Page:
Avengers: Endgame review

Our Spoiler-Free Avengers: Endgame Review

3.5/5 Infinity Stones.

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Avengers: Endgame is a massive sprawl of a movie, with a hundred moving parts and as many characters. Your experience of Endgame will likely hinge on which characters you are personally invested in.

How do you review a movie like Avengers: Endgame without spoiling the beats that matter? I’ll speak generally and without any reveals about the plot. The film is well-made and effective: I laughed, I cried openly, I enjoyed moments of deep nostalgia that harkened back to the first Avengers. But there’s a workmanlike quality to this movie. It ticks all the boxes, yet I can’t help feeling like it’s not inspired so much as going through the requisite motions.

Opinions vary, and I predict that the great majority of people are going to enthusiastically and unequivocally enjoy Endgame. That appears to be the consensus critical reaction on social media as I write this. They’re not wrong. Most of my own issues are disagreements with how the movie deals with certain characters, especially who it chooses to anoint with attention. Those are my tastes and my favorites reflected back at me; you may not care about these choices at all.

Our Rachel Leishman also saw Endgame and asserts that it’s her favorite Marvel movie to date (she’s argued me into including .5 more of a star than I might be otherwise inclined). I hardly think it deserves “favorite Marvel movie” level of praise, but what the Russo brothers have pulled off here is impressive in terms of scope and scale.

Infinity War felt wildly uneven in the scant amount of time given to lead characters like Captain America (versus, say Thanos), and this is one area where Endgame does well. Almost all of the remaining Avengers have their time in the sun, and they get a mix of comedic, dramatic, and action-oriented scenes. There are set pieces that are entirely set up to be funny, and there are moments of deep pathos and conflict. There are many characters to encounter, some of whom work in the narrative and others that leave you wondering why some are given so much more to say than their fellows.

Sometimes life is simple, and there’s nothing more delightful than a scene of the Avengers casually lying around together reading books as they research, the fulfillment of the found family dynamic we first hoped for back in 2012. There’s an ease to their interaction forged by time and tragedy, and the closeness of the actors after so many years and movies together mirrors this.

This movie is jam-packed, and its bloated runtime is somewhat ridiculous, but I’ll say I was never bored. There’s a point where it becomes several diverging storylines, and this can be an issue in that they are not all equally involving and interesting. It’s hard not to feel like the air goes out of the room whenever we leap from the main center of action over to develop a twist somewhere else. A great deal of Endgame is spent in the set-up to later action, which has the strange result of the build-up being more intriguing than the climax, at least for me. Your mileage, of course, will vary.

It may be that I’ve spent entirely too long thinking and theorizing over this movie (speculation began immediately after last year’s Infinity War), but I don’t feel like there was anything that shocked me on the level of Infinity War‘s sudden dustings. The surprises that are in store will kick you where it hurts, however. The performances all-around are strong: unexpected standouts for me were Scarlett Johansson as Black Widow, Jeremy Renner as Hawkeye, and Karen Gillan as Nebula.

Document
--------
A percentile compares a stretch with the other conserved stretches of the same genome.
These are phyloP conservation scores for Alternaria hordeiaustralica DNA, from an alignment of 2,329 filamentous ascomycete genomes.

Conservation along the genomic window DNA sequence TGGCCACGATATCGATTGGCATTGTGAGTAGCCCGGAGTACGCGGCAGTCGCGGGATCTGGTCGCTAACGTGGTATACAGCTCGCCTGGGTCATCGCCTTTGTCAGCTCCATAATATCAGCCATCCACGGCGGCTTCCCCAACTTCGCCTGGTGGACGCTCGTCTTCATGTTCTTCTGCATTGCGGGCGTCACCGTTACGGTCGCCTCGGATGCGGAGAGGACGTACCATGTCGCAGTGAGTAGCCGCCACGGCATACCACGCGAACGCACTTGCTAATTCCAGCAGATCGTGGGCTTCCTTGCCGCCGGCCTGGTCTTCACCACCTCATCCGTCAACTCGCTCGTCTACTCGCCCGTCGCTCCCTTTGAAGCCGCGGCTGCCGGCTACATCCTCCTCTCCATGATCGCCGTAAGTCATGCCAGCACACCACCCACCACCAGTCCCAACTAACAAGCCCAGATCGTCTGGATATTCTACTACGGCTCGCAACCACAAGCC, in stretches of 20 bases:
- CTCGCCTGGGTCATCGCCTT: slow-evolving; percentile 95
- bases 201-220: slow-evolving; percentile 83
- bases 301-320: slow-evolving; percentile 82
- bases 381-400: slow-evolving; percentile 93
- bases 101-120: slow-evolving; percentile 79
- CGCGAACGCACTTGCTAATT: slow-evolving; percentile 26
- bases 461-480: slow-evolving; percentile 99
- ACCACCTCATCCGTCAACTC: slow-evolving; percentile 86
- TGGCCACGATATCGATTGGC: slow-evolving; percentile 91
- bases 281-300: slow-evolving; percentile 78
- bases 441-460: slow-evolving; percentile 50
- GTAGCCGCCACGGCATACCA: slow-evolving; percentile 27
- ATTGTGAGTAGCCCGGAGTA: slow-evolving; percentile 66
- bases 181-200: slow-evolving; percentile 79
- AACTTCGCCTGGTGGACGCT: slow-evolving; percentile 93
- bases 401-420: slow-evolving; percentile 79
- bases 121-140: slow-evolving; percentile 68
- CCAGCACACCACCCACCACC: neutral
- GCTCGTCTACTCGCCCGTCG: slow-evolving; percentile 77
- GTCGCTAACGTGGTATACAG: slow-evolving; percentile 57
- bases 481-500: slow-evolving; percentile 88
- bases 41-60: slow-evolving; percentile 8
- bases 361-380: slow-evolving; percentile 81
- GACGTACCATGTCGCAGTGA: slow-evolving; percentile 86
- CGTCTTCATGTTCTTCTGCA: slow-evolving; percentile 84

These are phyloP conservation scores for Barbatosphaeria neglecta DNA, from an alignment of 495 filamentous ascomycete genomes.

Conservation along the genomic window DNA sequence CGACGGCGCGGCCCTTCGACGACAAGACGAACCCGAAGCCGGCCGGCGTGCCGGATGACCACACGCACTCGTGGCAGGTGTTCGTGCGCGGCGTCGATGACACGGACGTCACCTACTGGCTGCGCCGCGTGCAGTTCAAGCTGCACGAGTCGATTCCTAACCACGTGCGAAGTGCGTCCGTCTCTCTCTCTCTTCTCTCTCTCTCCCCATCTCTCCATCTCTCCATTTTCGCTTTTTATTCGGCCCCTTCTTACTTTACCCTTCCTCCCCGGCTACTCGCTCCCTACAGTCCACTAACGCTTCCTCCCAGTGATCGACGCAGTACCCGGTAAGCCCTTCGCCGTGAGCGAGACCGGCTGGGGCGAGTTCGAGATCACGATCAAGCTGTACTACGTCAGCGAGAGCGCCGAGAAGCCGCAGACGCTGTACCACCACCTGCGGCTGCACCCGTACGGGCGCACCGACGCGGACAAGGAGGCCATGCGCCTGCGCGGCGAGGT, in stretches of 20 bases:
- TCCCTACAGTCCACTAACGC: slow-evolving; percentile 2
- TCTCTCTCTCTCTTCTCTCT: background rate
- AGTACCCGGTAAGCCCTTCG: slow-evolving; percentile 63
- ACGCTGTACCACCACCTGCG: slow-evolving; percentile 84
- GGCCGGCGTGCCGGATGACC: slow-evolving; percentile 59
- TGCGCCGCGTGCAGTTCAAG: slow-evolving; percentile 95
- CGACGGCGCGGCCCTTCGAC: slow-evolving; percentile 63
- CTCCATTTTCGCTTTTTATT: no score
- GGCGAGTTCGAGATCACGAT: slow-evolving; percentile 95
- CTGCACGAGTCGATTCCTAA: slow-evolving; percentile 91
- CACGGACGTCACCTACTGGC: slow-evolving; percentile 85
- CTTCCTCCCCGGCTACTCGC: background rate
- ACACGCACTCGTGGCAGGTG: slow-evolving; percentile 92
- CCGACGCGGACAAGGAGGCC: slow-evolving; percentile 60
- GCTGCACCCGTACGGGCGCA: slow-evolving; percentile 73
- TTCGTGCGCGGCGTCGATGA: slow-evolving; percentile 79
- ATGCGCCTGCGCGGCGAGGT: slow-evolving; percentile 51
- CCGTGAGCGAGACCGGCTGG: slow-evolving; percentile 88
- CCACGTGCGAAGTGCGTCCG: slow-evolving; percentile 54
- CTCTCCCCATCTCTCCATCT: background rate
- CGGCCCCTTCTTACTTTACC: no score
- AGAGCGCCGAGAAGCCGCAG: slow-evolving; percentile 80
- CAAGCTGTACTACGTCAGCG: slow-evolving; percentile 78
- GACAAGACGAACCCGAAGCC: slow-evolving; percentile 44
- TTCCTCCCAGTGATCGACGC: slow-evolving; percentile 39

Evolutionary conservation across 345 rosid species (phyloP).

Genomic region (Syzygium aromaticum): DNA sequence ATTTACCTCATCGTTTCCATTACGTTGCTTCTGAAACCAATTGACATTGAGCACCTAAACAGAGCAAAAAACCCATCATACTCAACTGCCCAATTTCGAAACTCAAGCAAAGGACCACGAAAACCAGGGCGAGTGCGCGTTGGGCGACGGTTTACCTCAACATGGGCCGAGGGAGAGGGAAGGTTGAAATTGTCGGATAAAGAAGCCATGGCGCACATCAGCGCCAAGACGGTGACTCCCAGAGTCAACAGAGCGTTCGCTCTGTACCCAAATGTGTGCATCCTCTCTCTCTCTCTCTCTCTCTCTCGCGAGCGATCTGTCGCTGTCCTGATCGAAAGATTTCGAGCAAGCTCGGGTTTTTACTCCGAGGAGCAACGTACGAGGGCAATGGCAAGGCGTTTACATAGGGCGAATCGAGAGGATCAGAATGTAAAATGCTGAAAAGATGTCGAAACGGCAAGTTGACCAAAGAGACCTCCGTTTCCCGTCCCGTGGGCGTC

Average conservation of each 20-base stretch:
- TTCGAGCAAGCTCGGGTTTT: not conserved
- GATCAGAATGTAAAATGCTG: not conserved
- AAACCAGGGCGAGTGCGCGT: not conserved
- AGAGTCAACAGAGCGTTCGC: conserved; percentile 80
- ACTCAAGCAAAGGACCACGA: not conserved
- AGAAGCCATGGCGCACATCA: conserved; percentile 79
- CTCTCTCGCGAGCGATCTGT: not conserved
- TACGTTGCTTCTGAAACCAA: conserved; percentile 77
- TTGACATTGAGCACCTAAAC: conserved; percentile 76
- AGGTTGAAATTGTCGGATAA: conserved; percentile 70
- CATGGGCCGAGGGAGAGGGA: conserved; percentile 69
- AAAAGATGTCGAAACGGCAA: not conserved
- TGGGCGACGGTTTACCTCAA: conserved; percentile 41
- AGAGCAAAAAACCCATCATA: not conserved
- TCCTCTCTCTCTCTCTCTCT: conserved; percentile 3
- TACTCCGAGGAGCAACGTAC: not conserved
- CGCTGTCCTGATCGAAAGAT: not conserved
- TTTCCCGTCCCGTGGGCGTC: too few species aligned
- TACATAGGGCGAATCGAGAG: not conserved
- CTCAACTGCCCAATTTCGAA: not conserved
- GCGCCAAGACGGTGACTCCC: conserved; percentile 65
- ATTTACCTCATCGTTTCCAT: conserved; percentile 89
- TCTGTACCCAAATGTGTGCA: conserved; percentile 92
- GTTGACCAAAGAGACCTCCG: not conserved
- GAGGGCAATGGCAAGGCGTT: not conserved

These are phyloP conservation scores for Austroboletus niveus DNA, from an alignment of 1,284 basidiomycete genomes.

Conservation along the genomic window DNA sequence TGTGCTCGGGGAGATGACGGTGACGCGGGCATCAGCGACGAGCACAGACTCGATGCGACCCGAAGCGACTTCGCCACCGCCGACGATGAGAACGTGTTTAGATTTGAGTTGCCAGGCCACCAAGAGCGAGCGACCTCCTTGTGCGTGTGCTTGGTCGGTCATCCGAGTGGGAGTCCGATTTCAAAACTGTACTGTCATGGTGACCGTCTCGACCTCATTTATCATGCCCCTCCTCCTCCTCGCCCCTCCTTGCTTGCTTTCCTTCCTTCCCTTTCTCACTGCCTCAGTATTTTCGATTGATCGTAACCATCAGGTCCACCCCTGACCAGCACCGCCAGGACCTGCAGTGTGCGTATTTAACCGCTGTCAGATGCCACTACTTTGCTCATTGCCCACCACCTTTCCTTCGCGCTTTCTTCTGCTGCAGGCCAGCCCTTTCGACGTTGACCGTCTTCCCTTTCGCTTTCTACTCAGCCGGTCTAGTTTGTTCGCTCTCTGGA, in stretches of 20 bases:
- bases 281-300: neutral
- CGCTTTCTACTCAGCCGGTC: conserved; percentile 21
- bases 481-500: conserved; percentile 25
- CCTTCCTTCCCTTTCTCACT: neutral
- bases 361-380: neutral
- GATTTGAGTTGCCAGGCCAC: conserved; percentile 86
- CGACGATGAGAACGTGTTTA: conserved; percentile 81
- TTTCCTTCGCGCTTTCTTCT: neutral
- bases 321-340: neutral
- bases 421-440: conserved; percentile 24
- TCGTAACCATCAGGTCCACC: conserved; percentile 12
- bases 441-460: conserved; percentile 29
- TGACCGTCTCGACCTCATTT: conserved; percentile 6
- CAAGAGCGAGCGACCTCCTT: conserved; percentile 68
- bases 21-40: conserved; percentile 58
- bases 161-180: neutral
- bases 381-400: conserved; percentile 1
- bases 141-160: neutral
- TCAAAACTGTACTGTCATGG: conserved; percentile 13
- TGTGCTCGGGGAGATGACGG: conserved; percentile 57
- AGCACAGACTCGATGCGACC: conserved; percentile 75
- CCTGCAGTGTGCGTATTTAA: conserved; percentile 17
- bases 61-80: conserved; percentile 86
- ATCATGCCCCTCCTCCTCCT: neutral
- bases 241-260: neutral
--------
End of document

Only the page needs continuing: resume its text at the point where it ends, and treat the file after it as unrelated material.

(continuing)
This is, ultimately, the Steve Rogers and Tony Stark show. We knew that going in, and if this is what you’re most looking forward to tuning in for, you are unlikely to leave disappointed. Endgame characterizes both Steve and Tony quite perfectly, lets both characters shine—and never is the movie stronger than when they’re onscreen together. The chemistry between Chris Evans and Robert Downey Jr. is the closest Endgame gets to romantic.

If there’s a triumph this film can claim without reserve, it’s that Endgame is the first time that Steve and Tony seem to share equal footing, and they’ve never been more confident in who they are and what they want than here.

You’ll hear a lot from me next week with deeper dives into what I loved about this movie, and the places where I think it went very wrong, with an emphasis on the people that I think it neglected. As a sign-off to an era that has been a big part of my life for nearly a decade, Endgame is essentially satisfying. It’s pretty damned epic. There is a significant chance that you will shed tears.

As for the hang-ups that I have, perhaps there’s nothing on Earth or Asgard that could have fulfilled all of my hopes and expectations. It’s a relief to know that Marvel will be beginning a new phase soon, and that so many treats are being planned for Disney+. I’m glad that Endgame won’t be the final word for many of these characters, but as a goodbye-for-now, I’ll take it.

(image: Marvel Comics)

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Kaila Hale-Stern
Kaila Hale-Stern (she/her) is a content director, editor, and writer who has been working in digital media for more than fifteen years. She started at TMS in 2016. She loves to write about TV—especially science fiction, fantasy, and mystery shows—and movies, with an emphasis on Marvel. Talk to her about fandom, queer representation, and Captain Kirk. Kaila has written for io9, Gizmodo, New York Magazine, The Awl, Wired, Cosmopolitan, and once published a Harlequin novel you'll never find.